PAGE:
;; Copyright (C) 1996, 1997 Free Software Foundation, Inc.
  ;; Derived from m4-mode.el by Andrew Csillag <drew_csillag@geocities.com>
  ;; as distributed with emacs-21, which see.
  ;; 28.2.2003, hacked by Sampo Kellomaki <sampo@symlabs.com>
  ;;
  ;; Either paste this in your .emacs or arrange it to be loaded.
  ;; Include -*-pd-*- on first line of your files.

  (defgroup pd nil
    "Major mode for editing PlainDoc documents"
    :prefix "pd-"
    :group 'languages)

  (defvar pd-font-lock-keywords
    `(
      ("^[0-9]+.+\n===+$"  . font-lock-string-face)
      ("^[0-9]+.+\n---+$"  . font-lock-string-face)
      ("^[0-9]+.+\n~~~+$"  . font-lock-string-face)
      ("<<\\w+[^>]*>>"     . font-lock-doc-string-face)
      ("\\[\\w+\\]"         . font-lock-type-face)
      ("(\\*\\*\\*[^)]*)"  . font-lock-function-name-face)
      ("\\*\\w[^*]*\\w\\*" . font-lock-type-face)
      ("\\^\\w[^^]*\\w\\^" . font-lock-type-face)
      ("^\\w+[^:]*::"      . font-lock-type-face)
      ("\\~\\w[^~]*\\w\\~" . font-lock-keyword-face)
      ("\\+\\w[^+]*\\w\\+" . font-lock-keyword-face)
      ("\\!\\w[^!]*\\w\\!" . font-lock-keyword-face)
      "Default font-lock-keywords for pd mode.")
  )

  (defvar pd-mode-syntax-table nil
    "syntax table used in pd mode")
  (setq pd-mode-syntax-table (make-syntax-table))
  (modify-syntax-entry ?# "<\n" pd-mode-syntax-table)
  (modify-syntax-entry ?\n ">#" pd-mode-syntax-table)

  (defcustom pd-mode-hook nil
    "*Hook called by `pd-mode'."
    :type 'hook
    :group 'pd)

  (defvar pd-mode-map
    (let ((map (make-sparse-keymap)))
      (define-key map "\C-c\C-c" 'comment-region)
      map))

  (defvar pd-mode-abbrev-table nil
    "Abbrev table used while in pd mode.")

  (unless pd-mode-abbrev-table
    (define-abbrev-table 'pd-mode-abbrev-table ()))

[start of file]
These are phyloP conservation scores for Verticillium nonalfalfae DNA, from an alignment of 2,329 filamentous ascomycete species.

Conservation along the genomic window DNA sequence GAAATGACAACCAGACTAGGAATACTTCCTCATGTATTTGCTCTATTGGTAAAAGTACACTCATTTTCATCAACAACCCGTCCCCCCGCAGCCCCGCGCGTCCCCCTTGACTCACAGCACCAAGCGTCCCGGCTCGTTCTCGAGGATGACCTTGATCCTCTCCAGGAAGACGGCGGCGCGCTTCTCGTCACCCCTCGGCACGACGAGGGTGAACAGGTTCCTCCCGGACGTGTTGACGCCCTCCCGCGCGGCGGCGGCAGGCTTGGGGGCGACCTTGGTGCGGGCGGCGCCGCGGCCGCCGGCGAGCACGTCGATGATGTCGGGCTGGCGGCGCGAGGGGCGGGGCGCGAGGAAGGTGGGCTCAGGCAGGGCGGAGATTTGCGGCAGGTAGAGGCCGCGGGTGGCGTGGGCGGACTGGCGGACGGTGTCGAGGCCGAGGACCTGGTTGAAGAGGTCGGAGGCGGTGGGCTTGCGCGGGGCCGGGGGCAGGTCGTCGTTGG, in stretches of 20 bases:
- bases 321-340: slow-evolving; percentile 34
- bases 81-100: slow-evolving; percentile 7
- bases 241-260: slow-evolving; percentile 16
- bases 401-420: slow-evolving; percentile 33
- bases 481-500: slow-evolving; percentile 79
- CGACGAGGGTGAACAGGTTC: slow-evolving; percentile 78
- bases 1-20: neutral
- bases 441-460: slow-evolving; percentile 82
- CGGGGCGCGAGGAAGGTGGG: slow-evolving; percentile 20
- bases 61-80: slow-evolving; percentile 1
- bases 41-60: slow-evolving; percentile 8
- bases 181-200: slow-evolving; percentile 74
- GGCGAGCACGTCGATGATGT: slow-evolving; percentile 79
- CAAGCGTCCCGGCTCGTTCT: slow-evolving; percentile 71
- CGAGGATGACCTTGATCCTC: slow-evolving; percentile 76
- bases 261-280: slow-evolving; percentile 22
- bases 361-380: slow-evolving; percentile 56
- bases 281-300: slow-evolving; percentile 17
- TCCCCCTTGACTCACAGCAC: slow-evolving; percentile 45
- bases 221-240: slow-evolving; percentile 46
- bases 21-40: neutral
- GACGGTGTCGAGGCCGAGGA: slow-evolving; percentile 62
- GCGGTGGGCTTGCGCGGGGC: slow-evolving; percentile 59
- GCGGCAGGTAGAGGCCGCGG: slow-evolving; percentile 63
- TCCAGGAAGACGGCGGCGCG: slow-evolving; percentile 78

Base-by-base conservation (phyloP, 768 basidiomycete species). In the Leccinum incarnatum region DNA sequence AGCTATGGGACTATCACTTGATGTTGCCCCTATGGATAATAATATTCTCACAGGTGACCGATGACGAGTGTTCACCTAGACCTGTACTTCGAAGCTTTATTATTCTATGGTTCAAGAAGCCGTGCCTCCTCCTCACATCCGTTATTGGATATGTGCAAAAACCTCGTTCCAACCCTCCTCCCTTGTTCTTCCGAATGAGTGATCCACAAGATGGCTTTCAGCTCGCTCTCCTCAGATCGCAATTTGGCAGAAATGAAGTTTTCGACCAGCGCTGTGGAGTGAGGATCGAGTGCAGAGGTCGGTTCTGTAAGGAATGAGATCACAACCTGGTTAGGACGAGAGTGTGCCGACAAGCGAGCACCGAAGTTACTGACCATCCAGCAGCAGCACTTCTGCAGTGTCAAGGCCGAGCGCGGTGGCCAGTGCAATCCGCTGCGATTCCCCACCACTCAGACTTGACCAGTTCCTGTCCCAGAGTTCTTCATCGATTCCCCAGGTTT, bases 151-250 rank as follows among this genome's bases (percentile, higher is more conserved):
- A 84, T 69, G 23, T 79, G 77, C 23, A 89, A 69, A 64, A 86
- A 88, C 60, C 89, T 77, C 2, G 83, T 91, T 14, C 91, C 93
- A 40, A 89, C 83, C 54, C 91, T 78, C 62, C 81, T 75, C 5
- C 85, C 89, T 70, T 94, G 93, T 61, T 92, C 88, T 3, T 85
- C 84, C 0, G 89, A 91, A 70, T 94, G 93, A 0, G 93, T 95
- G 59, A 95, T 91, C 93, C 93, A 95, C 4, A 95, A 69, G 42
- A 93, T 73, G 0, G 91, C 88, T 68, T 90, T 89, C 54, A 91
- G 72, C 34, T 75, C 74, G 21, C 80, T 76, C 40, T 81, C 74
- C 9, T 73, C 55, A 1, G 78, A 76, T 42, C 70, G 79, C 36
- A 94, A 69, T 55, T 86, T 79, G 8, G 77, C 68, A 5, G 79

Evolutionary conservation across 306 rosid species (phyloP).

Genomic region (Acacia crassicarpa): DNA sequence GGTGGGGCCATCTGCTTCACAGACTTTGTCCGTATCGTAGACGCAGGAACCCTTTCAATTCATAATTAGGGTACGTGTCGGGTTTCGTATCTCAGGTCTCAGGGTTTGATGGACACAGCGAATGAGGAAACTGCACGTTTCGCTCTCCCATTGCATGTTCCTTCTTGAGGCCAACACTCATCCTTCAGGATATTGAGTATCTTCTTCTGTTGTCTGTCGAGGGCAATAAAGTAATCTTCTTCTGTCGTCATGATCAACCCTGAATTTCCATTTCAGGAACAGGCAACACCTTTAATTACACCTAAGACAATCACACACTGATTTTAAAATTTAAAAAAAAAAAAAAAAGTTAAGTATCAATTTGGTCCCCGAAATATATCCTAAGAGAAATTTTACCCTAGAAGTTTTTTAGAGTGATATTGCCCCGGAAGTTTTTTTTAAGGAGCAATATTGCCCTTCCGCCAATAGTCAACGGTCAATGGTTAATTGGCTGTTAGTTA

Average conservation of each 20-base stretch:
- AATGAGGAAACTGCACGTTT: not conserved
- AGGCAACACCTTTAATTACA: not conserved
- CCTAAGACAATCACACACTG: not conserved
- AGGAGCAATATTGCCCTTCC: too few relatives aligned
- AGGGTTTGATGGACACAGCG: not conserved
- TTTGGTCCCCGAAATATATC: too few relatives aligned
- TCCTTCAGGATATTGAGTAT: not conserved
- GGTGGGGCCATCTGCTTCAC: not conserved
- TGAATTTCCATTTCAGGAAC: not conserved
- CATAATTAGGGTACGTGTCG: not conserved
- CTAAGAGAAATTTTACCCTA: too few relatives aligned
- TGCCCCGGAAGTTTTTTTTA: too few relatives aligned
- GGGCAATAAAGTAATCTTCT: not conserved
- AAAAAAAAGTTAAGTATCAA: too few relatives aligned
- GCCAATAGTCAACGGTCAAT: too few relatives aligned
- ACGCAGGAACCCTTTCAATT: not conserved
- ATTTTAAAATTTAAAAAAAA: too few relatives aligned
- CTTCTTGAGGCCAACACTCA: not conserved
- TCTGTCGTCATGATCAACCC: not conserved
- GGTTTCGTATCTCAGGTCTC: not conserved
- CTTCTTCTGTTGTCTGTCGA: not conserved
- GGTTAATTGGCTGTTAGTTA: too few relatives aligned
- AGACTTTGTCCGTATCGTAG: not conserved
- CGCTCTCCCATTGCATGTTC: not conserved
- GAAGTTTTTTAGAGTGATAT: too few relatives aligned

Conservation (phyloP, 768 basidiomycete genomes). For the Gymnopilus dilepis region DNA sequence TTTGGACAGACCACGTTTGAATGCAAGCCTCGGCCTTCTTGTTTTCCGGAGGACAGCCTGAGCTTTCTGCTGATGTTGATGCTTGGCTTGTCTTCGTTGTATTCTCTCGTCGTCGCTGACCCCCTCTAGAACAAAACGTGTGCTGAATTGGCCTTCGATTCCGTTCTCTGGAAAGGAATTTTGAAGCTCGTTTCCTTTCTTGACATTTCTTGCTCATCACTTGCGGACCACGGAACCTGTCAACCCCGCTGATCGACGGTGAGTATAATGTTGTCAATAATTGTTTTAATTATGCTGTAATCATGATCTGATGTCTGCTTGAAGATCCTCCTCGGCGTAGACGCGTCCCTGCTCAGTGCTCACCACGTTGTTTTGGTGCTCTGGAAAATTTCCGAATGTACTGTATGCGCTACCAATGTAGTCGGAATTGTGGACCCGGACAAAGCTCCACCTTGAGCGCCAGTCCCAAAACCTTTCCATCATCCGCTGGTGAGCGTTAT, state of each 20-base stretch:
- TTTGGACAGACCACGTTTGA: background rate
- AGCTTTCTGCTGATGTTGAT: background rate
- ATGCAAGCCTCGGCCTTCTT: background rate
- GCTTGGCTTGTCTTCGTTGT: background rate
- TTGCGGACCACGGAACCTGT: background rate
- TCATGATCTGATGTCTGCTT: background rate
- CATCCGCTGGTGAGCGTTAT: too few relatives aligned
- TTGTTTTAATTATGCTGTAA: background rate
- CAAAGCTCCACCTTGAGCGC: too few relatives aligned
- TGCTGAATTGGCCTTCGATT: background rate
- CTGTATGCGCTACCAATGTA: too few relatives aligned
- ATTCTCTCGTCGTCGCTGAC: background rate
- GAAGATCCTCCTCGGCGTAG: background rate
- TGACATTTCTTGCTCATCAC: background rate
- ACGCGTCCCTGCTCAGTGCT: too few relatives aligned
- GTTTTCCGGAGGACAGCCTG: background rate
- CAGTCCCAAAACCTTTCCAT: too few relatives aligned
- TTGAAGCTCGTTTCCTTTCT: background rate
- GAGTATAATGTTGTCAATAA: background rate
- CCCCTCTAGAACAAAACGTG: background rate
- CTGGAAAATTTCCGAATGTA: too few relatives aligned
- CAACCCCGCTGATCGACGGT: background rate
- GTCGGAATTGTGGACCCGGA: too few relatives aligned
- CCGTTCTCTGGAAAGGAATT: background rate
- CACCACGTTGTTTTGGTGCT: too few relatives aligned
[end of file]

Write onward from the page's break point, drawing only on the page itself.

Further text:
;;;###autoload
  (defun pd-mode ()
    "A major mode to edit pd files"
    (interactive)
    (kill-all-local-variables)
    (use-local-map pd-mode-map)
  
    (make-local-variable 'comment-start)
    (setq comment-start "#")
    (make-local-variable 'comment-end)
    (setq comment-end "")
    (make-local-variable 'parse-sexp-ignore-comments)
    (setq parse-sexp-ignore-comments t)
    (setq local-abbrev-table pd-mode-abbrev-table)

    (make-local-variable	'font-lock-defaults)  
    (setq major-mode 'pd-mode
          mode-name "pd"
          font-lock-defaults '(pd-font-lock-keywords nil)
          )
    (set-syntax-table pd-mode-syntax-table)
    (run-hooks 'pd-mode-hook))

  (provide 'pd-mode)

  ;; end of pd mode

If your document extension is not .pd, you can always say

  M-x pd-mode

to get it started.

5.6 Graphviz-2.0

Graphviz is a neat tool for generating diagrammatic graphs from textual input files. The syntax of the graphing language is very natural and easy to learn. Further more, PlainDoc system integrates full support for Graphviz, and specifically dot(1) tool. You can find more about Graphviz from graphviz.org, including how to download and install this great tool.

However, if you do not wish to draw graphs using Grpahviz, there is no need to install it.

  sudo apt-get install graphviz  # works on Ubuntu

5.7 GhostScript (gs-8.53)